2. Allows and encourages health professionals to practice at the top of their license, allowing non-physician members of the care team, such as nurses, to document on behalf of physicians.
    3. Encourages the certification of health information technology (HIT) for specific specialty providers, like pediatricians, where more specialized technology is needed.
  2. Transparent Ratings on Usability and Security to Transform Information Technology (TRUST IT)
    1. Establishes an unbiased rating system for HIT products to help providers better choose HIT products.
    2. Allows HIT users to share feedback on the user experience of specific HIT products related to security, usability, and interoperability, among other concerns.
  3. Information Blocking
    1. Gives the Department of Health and Human Services (HHS) Office of the Inspector General the authority to investigate and establish deterrents to information blocking practices that interfere with appropriate sharing of electronic health information
  4. Interoperability
    1. Convenes existing data sharing networks to develop a model framework and common agreement for the secure exchange of health information across existing networks to help foster a “network of networks.”
    2. Creates a digital provider directory to both facilitate exchange and allow users to verify the correct recipient.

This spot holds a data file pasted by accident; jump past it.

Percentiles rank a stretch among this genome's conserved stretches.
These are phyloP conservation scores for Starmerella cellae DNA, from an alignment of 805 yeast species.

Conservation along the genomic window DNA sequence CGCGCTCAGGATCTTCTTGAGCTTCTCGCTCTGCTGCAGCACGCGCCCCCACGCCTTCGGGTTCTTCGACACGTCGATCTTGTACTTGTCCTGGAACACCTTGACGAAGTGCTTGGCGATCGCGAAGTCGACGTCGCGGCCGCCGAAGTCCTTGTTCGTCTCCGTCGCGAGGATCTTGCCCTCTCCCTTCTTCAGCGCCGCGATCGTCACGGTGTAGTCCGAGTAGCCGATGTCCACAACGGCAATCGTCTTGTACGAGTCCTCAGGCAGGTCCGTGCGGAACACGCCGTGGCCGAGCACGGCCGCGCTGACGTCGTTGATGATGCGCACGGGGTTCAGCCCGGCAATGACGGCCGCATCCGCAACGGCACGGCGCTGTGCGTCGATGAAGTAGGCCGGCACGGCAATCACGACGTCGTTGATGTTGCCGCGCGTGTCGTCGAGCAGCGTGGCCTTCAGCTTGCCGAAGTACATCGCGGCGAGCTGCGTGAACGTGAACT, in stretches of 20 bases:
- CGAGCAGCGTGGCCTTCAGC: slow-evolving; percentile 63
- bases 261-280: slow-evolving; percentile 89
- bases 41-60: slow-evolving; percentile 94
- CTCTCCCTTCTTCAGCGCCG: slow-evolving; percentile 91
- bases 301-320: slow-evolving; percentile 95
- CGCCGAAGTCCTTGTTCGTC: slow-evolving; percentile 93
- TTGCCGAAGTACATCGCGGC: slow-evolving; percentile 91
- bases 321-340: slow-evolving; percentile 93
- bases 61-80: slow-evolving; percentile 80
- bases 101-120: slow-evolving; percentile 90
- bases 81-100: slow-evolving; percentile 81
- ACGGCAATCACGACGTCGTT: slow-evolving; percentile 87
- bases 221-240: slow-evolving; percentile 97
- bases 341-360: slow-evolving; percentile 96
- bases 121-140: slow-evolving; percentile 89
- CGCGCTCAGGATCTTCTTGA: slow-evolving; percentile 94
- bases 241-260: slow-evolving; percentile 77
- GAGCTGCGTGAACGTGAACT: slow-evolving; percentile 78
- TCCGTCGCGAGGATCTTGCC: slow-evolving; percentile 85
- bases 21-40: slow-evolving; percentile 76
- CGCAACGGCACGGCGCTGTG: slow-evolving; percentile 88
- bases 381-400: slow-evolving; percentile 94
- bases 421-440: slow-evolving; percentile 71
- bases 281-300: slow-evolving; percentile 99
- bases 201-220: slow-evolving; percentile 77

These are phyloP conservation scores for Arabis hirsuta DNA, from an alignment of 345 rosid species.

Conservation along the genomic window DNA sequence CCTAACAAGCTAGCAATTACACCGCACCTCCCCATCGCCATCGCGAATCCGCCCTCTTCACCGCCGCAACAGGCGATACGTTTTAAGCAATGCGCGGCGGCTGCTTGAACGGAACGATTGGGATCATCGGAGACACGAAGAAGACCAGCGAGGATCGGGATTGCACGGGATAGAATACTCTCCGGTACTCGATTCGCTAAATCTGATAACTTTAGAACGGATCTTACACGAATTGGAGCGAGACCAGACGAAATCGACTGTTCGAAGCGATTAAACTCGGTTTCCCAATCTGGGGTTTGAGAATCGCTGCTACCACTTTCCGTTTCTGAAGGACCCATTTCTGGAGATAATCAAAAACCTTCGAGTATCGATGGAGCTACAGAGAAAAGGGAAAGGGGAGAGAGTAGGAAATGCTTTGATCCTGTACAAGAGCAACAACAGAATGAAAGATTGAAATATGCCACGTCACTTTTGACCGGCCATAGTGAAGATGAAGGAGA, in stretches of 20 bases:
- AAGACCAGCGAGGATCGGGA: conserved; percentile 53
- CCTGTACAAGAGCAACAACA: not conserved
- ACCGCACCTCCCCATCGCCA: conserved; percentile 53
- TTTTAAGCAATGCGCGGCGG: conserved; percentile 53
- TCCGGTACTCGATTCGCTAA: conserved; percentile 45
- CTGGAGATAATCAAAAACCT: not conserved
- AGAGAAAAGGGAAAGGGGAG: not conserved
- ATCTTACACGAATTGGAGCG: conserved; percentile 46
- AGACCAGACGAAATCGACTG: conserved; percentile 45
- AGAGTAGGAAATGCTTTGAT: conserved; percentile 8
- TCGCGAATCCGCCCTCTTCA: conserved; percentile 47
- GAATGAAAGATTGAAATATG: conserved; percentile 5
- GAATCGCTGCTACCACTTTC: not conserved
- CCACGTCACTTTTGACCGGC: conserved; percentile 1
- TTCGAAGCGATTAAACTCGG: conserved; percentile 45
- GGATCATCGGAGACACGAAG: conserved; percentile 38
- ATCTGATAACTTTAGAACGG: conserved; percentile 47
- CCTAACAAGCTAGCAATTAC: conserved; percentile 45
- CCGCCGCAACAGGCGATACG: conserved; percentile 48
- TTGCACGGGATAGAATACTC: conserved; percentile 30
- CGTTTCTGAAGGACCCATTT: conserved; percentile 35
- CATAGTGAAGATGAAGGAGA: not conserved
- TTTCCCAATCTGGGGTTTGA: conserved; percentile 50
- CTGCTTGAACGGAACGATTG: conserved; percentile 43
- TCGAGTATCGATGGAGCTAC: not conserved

3. Requires that HHS give deference to standards developed in the private sector.
    4. Combines the HIT Policy Committee and HIT Standards Committee into the HIT Advisory Committee.
    5. Creates a process for prioritizing the adoption of standards to focus on the most pressing problems faced by the health care community. 
    6. Establishes an initial set of common data elements, such as a standard format for entering date of birth, to facilitate interoperability and streamline quality reporting.
  5. Leveraging Health Information Technology to Improve Patient Care
    1. Requires that certified HIT transmit and receive data from certified physician registries and that registries be certified to transmit and receive from certified HIT
    2. Includes vendors in Patient Safety Organizations to allow for improvements in the safety and effectiveness of HIT.
  6. Empowering Patients and Improving Patient Access to Their Electronic Health Information
    1. Supports the certification and development of patient-centered health record technology so that patients can access their health information through secure and user-friendly software that may update automatically.
    2. Encourages the use of Health Information Exchanges to promote patient access by educating providers and clarifying misunderstandings.
    3. Requires HHS to clarify situations where it is permissible for providers to share patient information by providing best practices and common cases where sharing is allowed.
  7. Encouraging Trust Relationships for Certified Electronic Health Records (EHR)
    1. Supports the secure exchange of electronic health information by certifying that one EHR product is capable of trusted exchange with multiple other EHR products.
  8. GAO Study on Patient Matching
    1. Directs the Governmental Accountability Office (GAO) to conduct a study to review methods for securely matching patient records to the correct patient.

Summary Prepared by the Majority and Minority Staff of the Senate Committee on Health, Education, Labor, and Pensions